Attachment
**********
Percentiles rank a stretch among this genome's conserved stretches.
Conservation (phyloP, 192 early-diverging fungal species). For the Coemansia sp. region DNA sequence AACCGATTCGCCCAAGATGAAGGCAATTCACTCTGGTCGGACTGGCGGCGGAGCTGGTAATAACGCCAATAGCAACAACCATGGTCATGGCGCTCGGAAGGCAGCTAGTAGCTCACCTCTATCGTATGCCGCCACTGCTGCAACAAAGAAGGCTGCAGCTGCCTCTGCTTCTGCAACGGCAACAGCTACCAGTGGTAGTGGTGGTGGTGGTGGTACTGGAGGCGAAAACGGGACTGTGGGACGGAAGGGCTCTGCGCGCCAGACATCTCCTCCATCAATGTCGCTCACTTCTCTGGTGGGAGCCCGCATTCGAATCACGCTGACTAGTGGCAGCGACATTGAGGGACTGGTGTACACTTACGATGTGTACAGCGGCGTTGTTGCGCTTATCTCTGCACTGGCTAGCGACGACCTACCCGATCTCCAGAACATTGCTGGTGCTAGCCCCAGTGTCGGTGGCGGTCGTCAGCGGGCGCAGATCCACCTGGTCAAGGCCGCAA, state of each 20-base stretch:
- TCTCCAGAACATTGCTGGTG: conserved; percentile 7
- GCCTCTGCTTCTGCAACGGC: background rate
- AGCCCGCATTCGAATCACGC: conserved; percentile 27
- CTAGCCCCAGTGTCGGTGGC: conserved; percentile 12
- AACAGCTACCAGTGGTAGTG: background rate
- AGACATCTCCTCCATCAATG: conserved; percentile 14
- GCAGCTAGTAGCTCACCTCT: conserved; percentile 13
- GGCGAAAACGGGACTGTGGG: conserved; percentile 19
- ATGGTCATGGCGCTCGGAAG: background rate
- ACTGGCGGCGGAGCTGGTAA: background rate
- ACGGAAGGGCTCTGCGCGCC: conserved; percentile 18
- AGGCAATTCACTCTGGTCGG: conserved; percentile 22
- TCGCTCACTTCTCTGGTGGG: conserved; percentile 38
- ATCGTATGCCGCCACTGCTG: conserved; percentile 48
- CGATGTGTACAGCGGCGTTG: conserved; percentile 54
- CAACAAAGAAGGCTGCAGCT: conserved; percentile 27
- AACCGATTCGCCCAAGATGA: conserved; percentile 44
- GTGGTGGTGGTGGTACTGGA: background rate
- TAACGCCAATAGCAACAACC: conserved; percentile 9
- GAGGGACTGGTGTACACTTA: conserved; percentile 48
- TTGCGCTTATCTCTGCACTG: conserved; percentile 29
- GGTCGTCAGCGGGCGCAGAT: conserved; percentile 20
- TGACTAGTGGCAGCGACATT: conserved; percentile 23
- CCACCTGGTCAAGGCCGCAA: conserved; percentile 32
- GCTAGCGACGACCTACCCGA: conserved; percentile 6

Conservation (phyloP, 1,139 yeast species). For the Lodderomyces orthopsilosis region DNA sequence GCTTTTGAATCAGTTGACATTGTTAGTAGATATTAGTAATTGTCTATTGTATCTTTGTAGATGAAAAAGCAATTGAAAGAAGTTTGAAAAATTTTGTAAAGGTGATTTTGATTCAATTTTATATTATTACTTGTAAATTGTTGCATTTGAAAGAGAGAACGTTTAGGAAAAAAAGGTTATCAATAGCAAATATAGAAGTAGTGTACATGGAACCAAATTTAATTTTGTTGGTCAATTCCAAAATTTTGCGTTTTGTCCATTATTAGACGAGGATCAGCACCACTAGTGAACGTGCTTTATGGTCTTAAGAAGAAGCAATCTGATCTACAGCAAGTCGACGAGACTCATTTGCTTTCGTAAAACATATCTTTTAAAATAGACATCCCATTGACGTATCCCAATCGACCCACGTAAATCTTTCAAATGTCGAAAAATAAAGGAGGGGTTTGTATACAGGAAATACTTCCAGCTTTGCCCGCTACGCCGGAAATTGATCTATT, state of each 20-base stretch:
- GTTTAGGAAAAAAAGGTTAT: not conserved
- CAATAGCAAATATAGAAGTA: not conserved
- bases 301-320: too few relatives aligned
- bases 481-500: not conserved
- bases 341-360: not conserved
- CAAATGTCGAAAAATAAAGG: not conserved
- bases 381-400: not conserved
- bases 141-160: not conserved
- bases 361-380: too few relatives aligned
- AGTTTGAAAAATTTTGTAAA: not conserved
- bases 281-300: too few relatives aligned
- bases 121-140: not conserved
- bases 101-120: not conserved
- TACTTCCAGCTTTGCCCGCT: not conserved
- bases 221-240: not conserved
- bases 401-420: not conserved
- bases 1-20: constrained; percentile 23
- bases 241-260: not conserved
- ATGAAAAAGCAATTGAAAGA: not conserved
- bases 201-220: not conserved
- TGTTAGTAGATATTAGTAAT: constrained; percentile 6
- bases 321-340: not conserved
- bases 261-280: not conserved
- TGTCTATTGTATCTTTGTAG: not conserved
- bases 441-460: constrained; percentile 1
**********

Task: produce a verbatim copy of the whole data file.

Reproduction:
Percentiles rank a stretch among this genome's conserved stretches.
Conservation (phyloP, 192 early-diverging fungal species). For the Coemansia sp. region DNA sequence AACCGATTCGCCCAAGATGAAGGCAATTCACTCTGGTCGGACTGGCGGCGGAGCTGGTAATAACGCCAATAGCAACAACCATGGTCATGGCGCTCGGAAGGCAGCTAGTAGCTCACCTCTATCGTATGCCGCCACTGCTGCAACAAAGAAGGCTGCAGCTGCCTCTGCTTCTGCAACGGCAACAGCTACCAGTGGTAGTGGTGGTGGTGGTGGTACTGGAGGCGAAAACGGGACTGTGGGACGGAAGGGCTCTGCGCGCCAGACATCTCCTCCATCAATGTCGCTCACTTCTCTGGTGGGAGCCCGCATTCGAATCACGCTGACTAGTGGCAGCGACATTGAGGGACTGGTGTACACTTACGATGTGTACAGCGGCGTTGTTGCGCTTATCTCTGCACTGGCTAGCGACGACCTACCCGATCTCCAGAACATTGCTGGTGCTAGCCCCAGTGTCGGTGGCGGTCGTCAGCGGGCGCAGATCCACCTGGTCAAGGCCGCAA, state of each 20-base stretch:
- TCTCCAGAACATTGCTGGTG: conserved; percentile 7
- GCCTCTGCTTCTGCAACGGC: background rate
- AGCCCGCATTCGAATCACGC: conserved; percentile 27
- CTAGCCCCAGTGTCGGTGGC: conserved; percentile 12
- AACAGCTACCAGTGGTAGTG: background rate
- AGACATCTCCTCCATCAATG: conserved; percentile 14
- GCAGCTAGTAGCTCACCTCT: conserved; percentile 13
- GGCGAAAACGGGACTGTGGG: conserved; percentile 19
- ATGGTCATGGCGCTCGGAAG: background rate
- ACTGGCGGCGGAGCTGGTAA: background rate
- ACGGAAGGGCTCTGCGCGCC: conserved; percentile 18
- AGGCAATTCACTCTGGTCGG: conserved; percentile 22
- TCGCTCACTTCTCTGGTGGG: conserved; percentile 38
- ATCGTATGCCGCCACTGCTG: conserved; percentile 48
- CGATGTGTACAGCGGCGTTG: conserved; percentile 54
- CAACAAAGAAGGCTGCAGCT: conserved; percentile 27
- AACCGATTCGCCCAAGATGA: conserved; percentile 44
- GTGGTGGTGGTGGTACTGGA: background rate
- TAACGCCAATAGCAACAACC: conserved; percentile 9
- GAGGGACTGGTGTACACTTA: conserved; percentile 48
- TTGCGCTTATCTCTGCACTG: conserved; percentile 29
- GGTCGTCAGCGGGCGCAGAT: conserved; percentile 20
- TGACTAGTGGCAGCGACATT: conserved; percentile 23
- CCACCTGGTCAAGGCCGCAA: conserved; percentile 32
- GCTAGCGACGACCTACCCGA: conserved; percentile 6

Conservation (phyloP, 1,139 yeast species). For the Lodderomyces orthopsilosis region DNA sequence GCTTTTGAATCAGTTGACATTGTTAGTAGATATTAGTAATTGTCTATTGTATCTTTGTAGATGAAAAAGCAATTGAAAGAAGTTTGAAAAATTTTGTAAAGGTGATTTTGATTCAATTTTATATTATTACTTGTAAATTGTTGCATTTGAAAGAGAGAACGTTTAGGAAAAAAAGGTTATCAATAGCAAATATAGAAGTAGTGTACATGGAACCAAATTTAATTTTGTTGGTCAATTCCAAAATTTTGCGTTTTGTCCATTATTAGACGAGGATCAGCACCACTAGTGAACGTGCTTTATGGTCTTAAGAAGAAGCAATCTGATCTACAGCAAGTCGACGAGACTCATTTGCTTTCGTAAAACATATCTTTTAAAATAGACATCCCATTGACGTATCCCAATCGACCCACGTAAATCTTTCAAATGTCGAAAAATAAAGGAGGGGTTTGTATACAGGAAATACTTCCAGCTTTGCCCGCTACGCCGGAAATTGATCTATT, state of each 20-base stretch:
- GTTTAGGAAAAAAAGGTTAT: not conserved
- CAATAGCAAATATAGAAGTA: not conserved
- bases 301-320: too few relatives aligned
- bases 481-500: not conserved
- bases 341-360: not conserved
- CAAATGTCGAAAAATAAAGG: not conserved
- bases 381-400: not conserved
- bases 141-160: not conserved
- bases 361-380: too few relatives aligned
- AGTTTGAAAAATTTTGTAAA: not conserved
- bases 281-300: too few relatives aligned
- bases 121-140: not conserved
- bases 101-120: not conserved
- TACTTCCAGCTTTGCCCGCT: not conserved
- bases 221-240: not conserved
- bases 401-420: not conserved
- bases 1-20: constrained; percentile 23
- bases 241-260: not conserved
- ATGAAAAAGCAATTGAAAGA: not conserved
- bases 201-220: not conserved
- TGTTAGTAGATATTAGTAAT: constrained; percentile 6
- bases 321-340: not conserved
- bases 261-280: not conserved
- TGTCTATTGTATCTTTGTAG: not conserved
- bases 441-460: constrained; percentile 1